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Partner Post: Deadly Guardrails

Highway Guardrails Endanger Drivers

Written by James P. Nevin james.jpg 

Instead of protecting people, new highway guardrails are slicing through cars, injuring and killing vehicle drivers and passengers.

According to recent lawsuits, guardrails have become more dangerous since guardrail head models were changed in 2005. ABC15 interviewed multiple people about their experiences with the new guardrail design.

In 2010, a guardrail in Florida punctured the floorboard of a truck and sliced through the leg of the 18-year-old passenger. Two years earlier in Tennessee, a woman died when a guardrail cut straight through the front of her SUV. Luke Robinson and his family's vehicle crashed into a guardrail two years ago when they moved to New York. Photos from the scene of the accident showed that the guardrail had punctured through the wheel well and pushed through the back seat. Robinson's two-year-old son Ethan was pinned by the guardrail while still in his car seat.

Josh Harman, filed a lawsuit on behalf of the American public against Trinity Industries, the manufacturer of most of the guardrails on the road. Harman is Trinity's competition, but during their patent dispute he noticed the new terminal heads were no longer working as they should. The new models, although very similar, were smaller. Harman states that the design was changed for the purpose of selling more heads.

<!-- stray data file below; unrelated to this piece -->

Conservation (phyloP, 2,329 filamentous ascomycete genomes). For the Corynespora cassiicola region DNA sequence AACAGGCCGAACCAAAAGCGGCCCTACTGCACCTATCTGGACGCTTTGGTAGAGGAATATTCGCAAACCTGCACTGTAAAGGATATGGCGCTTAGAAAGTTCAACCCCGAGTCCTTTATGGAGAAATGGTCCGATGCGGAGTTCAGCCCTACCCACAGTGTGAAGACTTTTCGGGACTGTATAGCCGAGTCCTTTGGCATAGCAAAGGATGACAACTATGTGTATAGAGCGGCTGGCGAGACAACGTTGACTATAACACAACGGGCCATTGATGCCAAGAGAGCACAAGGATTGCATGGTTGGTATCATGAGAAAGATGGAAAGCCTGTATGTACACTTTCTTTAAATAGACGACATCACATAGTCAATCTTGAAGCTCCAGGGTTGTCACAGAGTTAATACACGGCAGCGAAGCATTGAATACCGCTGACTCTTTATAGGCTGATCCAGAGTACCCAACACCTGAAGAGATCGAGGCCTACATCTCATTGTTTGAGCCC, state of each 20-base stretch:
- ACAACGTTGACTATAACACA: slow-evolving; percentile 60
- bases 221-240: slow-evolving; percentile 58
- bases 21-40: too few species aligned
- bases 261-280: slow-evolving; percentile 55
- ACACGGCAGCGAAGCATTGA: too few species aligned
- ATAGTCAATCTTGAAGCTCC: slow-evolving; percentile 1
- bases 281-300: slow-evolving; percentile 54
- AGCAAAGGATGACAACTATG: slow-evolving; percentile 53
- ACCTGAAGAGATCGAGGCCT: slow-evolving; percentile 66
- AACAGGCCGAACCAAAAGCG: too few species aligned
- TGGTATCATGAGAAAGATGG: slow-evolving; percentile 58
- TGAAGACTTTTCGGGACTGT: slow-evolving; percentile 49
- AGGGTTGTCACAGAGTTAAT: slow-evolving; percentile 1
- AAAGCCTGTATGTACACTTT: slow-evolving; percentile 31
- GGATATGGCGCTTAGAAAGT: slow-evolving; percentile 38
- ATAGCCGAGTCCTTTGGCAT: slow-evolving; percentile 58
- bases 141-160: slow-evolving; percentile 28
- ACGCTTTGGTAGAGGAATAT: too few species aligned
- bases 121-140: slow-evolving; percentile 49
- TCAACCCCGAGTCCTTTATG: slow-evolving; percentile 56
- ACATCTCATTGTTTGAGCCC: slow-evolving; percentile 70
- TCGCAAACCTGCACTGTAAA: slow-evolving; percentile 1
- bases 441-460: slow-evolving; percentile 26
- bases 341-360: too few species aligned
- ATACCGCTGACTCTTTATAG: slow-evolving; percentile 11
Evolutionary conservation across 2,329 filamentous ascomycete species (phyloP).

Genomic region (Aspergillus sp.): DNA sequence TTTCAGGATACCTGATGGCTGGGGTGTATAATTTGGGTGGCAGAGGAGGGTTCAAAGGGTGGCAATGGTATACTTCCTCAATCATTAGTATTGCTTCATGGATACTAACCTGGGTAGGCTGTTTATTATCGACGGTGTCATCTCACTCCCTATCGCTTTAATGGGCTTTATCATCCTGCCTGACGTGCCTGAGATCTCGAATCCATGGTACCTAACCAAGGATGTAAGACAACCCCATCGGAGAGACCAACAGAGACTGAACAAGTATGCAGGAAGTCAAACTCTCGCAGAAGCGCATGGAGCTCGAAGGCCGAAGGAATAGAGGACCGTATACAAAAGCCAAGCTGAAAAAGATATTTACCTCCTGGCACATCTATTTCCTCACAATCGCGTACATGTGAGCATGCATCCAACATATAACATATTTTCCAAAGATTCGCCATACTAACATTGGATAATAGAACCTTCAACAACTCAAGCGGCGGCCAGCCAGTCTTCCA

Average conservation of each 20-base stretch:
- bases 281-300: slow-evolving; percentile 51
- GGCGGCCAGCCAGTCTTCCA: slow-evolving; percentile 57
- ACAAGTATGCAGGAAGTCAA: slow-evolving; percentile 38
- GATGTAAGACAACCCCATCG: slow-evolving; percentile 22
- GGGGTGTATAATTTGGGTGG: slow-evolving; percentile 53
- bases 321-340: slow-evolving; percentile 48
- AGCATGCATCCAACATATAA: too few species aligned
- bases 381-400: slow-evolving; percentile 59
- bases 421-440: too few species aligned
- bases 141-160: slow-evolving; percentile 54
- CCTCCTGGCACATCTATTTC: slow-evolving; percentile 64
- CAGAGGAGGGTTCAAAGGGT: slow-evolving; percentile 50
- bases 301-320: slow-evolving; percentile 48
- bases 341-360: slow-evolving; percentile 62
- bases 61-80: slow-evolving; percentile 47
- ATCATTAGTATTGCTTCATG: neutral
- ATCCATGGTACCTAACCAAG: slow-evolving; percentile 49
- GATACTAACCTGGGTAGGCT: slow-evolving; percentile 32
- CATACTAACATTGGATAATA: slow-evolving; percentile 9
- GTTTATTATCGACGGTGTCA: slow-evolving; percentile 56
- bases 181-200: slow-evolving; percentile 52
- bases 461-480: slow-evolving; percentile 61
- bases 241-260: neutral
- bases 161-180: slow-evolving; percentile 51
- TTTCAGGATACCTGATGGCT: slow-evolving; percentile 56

An attorney in Florida, Ted Leopold, is representing several people in a different lawsuit against Trinity. Leopold claims in the lawsuit that Trinity changed the design of its guardrail heads and the newer models are not working like they should.

The newer guardrails are all across the world, including 60 countries and all 50 states. The older guardrails, upon impact, the railing threaded through the terminal head and pigtailed out the side away from the car. According to Harman, the smaller terminal heads (4 inches wide instead of 5 inches), the railing either gets stuck behind the head or acts like a projectile shooting through the car and its passengers inside.

The Federal Highway Administration (FHWA) stated in a deposition from Harman's patent lawsuit that they did not know about the changes to the guardrail until long after they were already lining roadways across the country. Harman says this violates federal rules requiring guardrail makers to report changes to the FHWA.

Trinity executives issued a statement denying that the FHWA had no knowledge about the design change, and that on October 2012 it reaffirmed its acceptance of what they call the ET-PlusĀ® System. They also said that the U.S. Government has reviewed Harman's claims and has declined to participate in the lawsuit. Trinity states that it is "defending itself against the individual making these allegations in court and is taking the steps necessary to fully protect the intellectual property of Texas A&M and the outstanding reputation of Trinity Highway Products and the ET-PlusĀ® System."

Harman's lawsuit against Trinity is going forward led by a prestigious national law firm. The Department of Justice has not joined the suit, but is monitoring it.


James Nevin on Google+ 

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